Great churches typically share similar traits. They have a “big God.”Community is strong. Worship is vibrant and genuine. They have a clear sense of purpose and aren’t easily distracted. Churches that try to grow share a common impulse toward strategic fads. These fads can be recognized if one steps back and simply thinks of the lack of substance they share. However, I continue to hear how much these things matter from churches all over. In my experience and that of my colleagues in healthy, growing churches…they don’t.

We begin with this one: “Older pastors can’t reach young people.”

Hogwash. Balderdash. Poppycock. Bologna.

These days, when people say “older,” they unfortunately refer to anyone over about 45. I turned 36 a couple of months ago and have had conversations with people at New Vintage about the potential imminent demise of my ability to reach young families. I am in my mid-thirties with a 9, 7, and 1 year-old daughter. When I was 33 and Emily was 30, I was informed I was in a completely different generation than a couple that was 29 and 26 respectively, though our children were the same age. That couple needed to be in a different small group with people “their age” I was told. Give me a break.

Here’s what I’ve found…younger people often prefer an older pastor. When I say “older,” I’m referring to someone 45 and up, probably even in their fifties. The reason–they feel the person has experienced enough of life that they can teach them something. The minister is their parent’s age–but isn’t their parent.

Many of the churches that reach the most young people have pastors well into their fifties. Think about these churches with HUGE numbers of college/singles attendees who effectively plug them into ministry.

  • North Point Community Church – Andy Stanley (53)
  • Fellowship Church – Ed Young, Jr.(50)
  • Harvest Christian Fellowship – Greg Laurie (59)
  • North Coast Church – Larry Osborne (I don’t remember Larry’s age, but he’s late fifties)
  • Calvary Chapel Costa Mesa – Chuck Smith (84) – and the churches he’s helped start are among the best at this.
  • Saddleback Church – Rick Warren (57)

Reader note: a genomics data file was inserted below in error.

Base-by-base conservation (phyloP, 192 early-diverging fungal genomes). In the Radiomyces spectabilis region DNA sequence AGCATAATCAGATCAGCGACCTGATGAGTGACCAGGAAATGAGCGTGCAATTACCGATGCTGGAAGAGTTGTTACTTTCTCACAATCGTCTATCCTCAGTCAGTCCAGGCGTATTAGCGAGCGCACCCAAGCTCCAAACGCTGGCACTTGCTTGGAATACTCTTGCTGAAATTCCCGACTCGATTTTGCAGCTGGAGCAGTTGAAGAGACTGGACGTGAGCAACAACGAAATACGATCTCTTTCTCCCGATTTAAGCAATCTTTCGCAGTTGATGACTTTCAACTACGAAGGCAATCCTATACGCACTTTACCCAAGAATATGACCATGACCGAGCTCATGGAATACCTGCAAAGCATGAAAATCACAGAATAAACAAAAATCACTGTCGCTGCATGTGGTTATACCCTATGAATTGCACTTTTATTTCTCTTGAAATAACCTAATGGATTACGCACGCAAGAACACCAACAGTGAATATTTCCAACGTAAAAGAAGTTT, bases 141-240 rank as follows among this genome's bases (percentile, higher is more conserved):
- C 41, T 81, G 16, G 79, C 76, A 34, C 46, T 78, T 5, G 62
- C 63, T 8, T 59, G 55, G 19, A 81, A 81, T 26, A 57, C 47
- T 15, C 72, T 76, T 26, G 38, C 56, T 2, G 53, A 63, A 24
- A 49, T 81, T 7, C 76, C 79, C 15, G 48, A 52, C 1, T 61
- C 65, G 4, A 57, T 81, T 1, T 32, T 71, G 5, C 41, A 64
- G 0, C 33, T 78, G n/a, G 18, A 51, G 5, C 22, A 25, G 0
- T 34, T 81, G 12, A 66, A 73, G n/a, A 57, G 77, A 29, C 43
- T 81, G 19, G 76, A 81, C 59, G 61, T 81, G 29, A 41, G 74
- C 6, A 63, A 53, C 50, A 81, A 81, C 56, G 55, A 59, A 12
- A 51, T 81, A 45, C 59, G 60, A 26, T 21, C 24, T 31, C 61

Now, some will say, “Yes, but those are some of the most gifted pastors and incredible churches in America.”

Exactly.

A far bigger indicator of your ability to attract and involve younger people over time will be kind of church you are…not the age of the pastor.

Of course, there are some things that will help. The pastor’s age can be a very small one. If the church is completely old, putting a younger minister in there can help build a critical mass of youth in the pews–and such churches really need to find a way to put some younger people in public ministry roles to convey welcome and inclusion. Also true: left to itself, the church will drift toward looking like the people on stage over time. Nevertheless, reaching younger people for Christ is far more nuanced and complicated than that. If you’re not reaching them now, it isn’t about the age of the minister. It’s far more likely he’s not effective in general, the elders don’t want to change, the church doesn’t care about reaching young people, etc.

If you really want to learn how to reach young people, PLEASE do so. We need to do all that we possibly can. Just know it’s a substantial missional undertaking…not a matter of plug-and-playing a younger model in the pulpit. In fact, if you’re older, you might be even better equipped to reach them than you’ve ever dreamed. It’ll take intentionality, but it’s completely possible if your church is willing to do what it takes.

What difference do you think the minister’s age makes?  

Tim SpiveyDr. Tim Spivey is Lead Planter of New Vintage Church in San Diego, California–a fast-growing plant launched in 2011. Tim is also the purveyor of New Vintage Leadership – a blog offering cutting edge insights on leadership and theology and the author of numerous articles and one book: Jesus, the Powerful Servant.More from Tim Spivey or visit Tim at newvintageleadership.com/

Source: CHURCH LEADERS

 
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Publicado por em 10/03/2012 em POIMENIA